Reproduced with permission from The Beacon Supplement July 29, 1987

Nurse Rose Sheppard recalls her days at the old hospital

ros sheppardThough she served only a short time at the Sir Frederick Banting Memorial Hospital, Rose Gallaher-McGettigan, now Mrs. Doug Sheppard, has fond recollections of the institution and of the spirit of good will that prevailed among its small staff.

A native of Ireland, Rose received her nursing training in England and, because of the nursing shortage here, was recruited in 1953 to serve at the Banting Hospital on Gander Airport.  At that time, she says, there was one doctor, Dr. James G. Paton, and three or four registered nurses on staff.  Dr. Paton was later joined by Dr. A.E. Shapter.

The nurses worked a 60 hour week and had one weekend a month and one half-day a week off.  The doctors worked practically around the clock.  They were always on call, attending to the medical emergencies that occurred after hours, many of which were maternity calls, considering that Gander was made up essentially of young married couples.  Rose Sheppard

Nursing assistants at the hospital were untrained, but, says Rose, did a wonderful job.  They were quite a help at the facility with such a small staff and large area to serve.

The staff was so limited, in fact, that only one nurse would be on night duty.  This nurse would handle all admissions and needs that would crop up during the night. 

The hospital served not only Gander but the entire area and was usually filled to capacity.  People from Gambo or the Gander Bay area would sometimes arrive in the middle of the night and wait until they could see the doctor the next day.  “They accepted the long wait and never complained,” says Rose, “They realized how busy the doctor was.”

The facility contained male, female and children’s wards as well as an operating theatre.  The patient wards were open, but there were a couple of semi-private maternity rooms.  The doctor and nurses residence adjoined the building which was painted a “terrible” green, Rose remembers

Rose Sheppard

Left: Sometimes the stork races a plane in to Gander. This German wife of a U.S. Army Sergeant, while enroute to join her husband, deplaned at Gander to become a mother.  She is shown here with her baby being helped aboard an A.O.A. plane to resume her journey to the United States.


The maternity and children’s wards were the busiest, although a lot of minor surgeries were performed.  Anesthetic was ether given by the nurses as there was no anesthesiologist on staff.    “Considering the basic facilities, there were very few complications resulting from these surgeries,” she says.

The hospital provided other services such as pre-natal care known as a well-baby clinic.  Children were inoculated at the hospital and dental services were provided every few month when a dentist would visit from St. John’s.  Dental service was very poor at that time and receiving dental care usually meant getting the bothersome tooth pulled. 

The hospital also contained a “crash ward.”  This ward was never used while Rose was working there but she remembers it being always kept sterile and ready in case of an emergency.  No one was allowed to use the ward as she found out innocently enough a short time after arriving at Bunting.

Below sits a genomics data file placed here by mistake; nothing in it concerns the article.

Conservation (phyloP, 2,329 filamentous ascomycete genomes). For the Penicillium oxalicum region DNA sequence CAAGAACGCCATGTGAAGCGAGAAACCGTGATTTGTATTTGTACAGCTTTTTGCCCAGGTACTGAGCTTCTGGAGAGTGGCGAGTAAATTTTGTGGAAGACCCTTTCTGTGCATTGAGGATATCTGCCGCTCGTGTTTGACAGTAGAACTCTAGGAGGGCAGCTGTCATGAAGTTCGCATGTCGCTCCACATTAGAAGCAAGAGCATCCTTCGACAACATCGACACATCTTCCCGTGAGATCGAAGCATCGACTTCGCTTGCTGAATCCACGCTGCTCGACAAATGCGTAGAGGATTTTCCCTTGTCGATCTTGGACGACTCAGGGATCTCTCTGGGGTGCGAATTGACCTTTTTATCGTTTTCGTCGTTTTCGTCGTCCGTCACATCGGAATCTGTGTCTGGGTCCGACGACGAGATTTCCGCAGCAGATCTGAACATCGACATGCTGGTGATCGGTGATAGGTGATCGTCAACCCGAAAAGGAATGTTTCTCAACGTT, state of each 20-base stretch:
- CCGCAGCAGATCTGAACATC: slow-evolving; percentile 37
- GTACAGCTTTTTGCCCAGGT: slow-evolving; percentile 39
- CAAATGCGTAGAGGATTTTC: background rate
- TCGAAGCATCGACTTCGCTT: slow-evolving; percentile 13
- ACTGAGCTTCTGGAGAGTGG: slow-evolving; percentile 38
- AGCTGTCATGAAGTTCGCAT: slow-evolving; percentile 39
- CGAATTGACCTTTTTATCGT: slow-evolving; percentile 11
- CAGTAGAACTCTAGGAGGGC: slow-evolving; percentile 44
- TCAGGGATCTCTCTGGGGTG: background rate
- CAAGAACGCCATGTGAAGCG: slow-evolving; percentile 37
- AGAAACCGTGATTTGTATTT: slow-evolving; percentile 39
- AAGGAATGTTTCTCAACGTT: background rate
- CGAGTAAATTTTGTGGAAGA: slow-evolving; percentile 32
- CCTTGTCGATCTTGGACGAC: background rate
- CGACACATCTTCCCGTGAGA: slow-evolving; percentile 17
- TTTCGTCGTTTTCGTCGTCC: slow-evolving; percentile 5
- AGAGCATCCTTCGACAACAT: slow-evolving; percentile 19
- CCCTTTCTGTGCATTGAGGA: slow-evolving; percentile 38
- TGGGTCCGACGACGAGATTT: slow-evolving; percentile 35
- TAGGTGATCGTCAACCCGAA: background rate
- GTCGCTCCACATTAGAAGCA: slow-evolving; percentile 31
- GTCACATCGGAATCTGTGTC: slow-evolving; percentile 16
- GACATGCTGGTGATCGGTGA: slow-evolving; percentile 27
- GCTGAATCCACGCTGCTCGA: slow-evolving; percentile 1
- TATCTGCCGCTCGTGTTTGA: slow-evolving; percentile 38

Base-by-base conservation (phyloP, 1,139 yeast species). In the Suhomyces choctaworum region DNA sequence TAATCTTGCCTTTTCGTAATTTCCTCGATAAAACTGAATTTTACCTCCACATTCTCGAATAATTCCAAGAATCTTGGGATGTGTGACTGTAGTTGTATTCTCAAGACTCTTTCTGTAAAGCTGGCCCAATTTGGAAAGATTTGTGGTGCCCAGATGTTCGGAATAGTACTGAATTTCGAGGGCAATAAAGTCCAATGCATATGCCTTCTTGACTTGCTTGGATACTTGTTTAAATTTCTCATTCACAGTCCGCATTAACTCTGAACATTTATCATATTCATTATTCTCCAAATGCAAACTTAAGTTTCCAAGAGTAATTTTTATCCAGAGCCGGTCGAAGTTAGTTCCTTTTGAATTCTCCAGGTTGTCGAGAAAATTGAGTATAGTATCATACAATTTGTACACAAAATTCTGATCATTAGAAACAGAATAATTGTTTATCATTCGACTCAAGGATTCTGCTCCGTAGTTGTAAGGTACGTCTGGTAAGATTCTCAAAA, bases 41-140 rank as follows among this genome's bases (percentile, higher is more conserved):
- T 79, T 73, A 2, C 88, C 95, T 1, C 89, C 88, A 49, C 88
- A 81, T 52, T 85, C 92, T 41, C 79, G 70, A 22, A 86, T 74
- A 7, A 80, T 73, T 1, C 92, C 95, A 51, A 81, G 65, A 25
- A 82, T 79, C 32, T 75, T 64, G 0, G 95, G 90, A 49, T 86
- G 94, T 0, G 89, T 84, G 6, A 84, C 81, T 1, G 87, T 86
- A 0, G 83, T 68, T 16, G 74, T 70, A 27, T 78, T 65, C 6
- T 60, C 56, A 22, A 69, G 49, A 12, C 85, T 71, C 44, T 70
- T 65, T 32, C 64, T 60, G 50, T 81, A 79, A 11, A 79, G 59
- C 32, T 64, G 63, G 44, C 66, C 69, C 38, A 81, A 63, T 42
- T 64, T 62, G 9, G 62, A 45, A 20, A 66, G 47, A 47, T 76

Rose was working night duty alone on one occasion when a group of people showed up, prepared to wait and see the doctor the next day.  Not believe that these people should have to sit up and wait all night, she put them all to bed in the Crash Ward.  The nurse arriving on duty the next morning nearly had a heart attack, Rose chuckles, when she saw the people sleeping comfortably in the Ward.  Needles to add, Rose never put anyone to bed there again.

Rose spent approximately a year and a half working at the Bunting Hospital.  She served a few months before moving on to Placentia Cottage Hospital to become nurse-in-charge there.  She later returned to Banting to finish out her planned two year stay in Newfoundland.  In 1965 she moved to Nova Scotia but later moved back to Gander with her new husband, Doug Sheppard, now mayor of Gander.

The years that followed continued to be a very busy time for the hospital.  In 1961, when terrible forest fires threatened many places in northeast Newfoundland, the hospital played a major role in caring for the many elderly, bedridden patients who had to be evacuated from their homes.

Conditions improved at the institution staff wise but the old military building was gradually deteriorating, almost beyond repair.  The town of Gander was growing rapidly and all buildings near the runways, as was the hospital, were being demolished.  It was inevitable that the old hospital should be replaced and planning for the new building began in 1960. 

Dr. Paton spent many hours searching for the ideal site for the new building and was deeply involved in its planning up until his untimely death in February of 1962. 

The first sod for the new hospital was turned by Premier J.R. Smallwood august 7, 1961.  Construction and furnishings were completed in May of 1964.  Recruitment of additional staff had been ongoing for several months under the supervision of the first Administrator, George Cummings.

On May 25, 1964, patients were transferred from Banting Memorial to the new hospital which was officially opened later that fall and appropriately named the James Paton Memorial Hospital.


Researched by Carol Walsh


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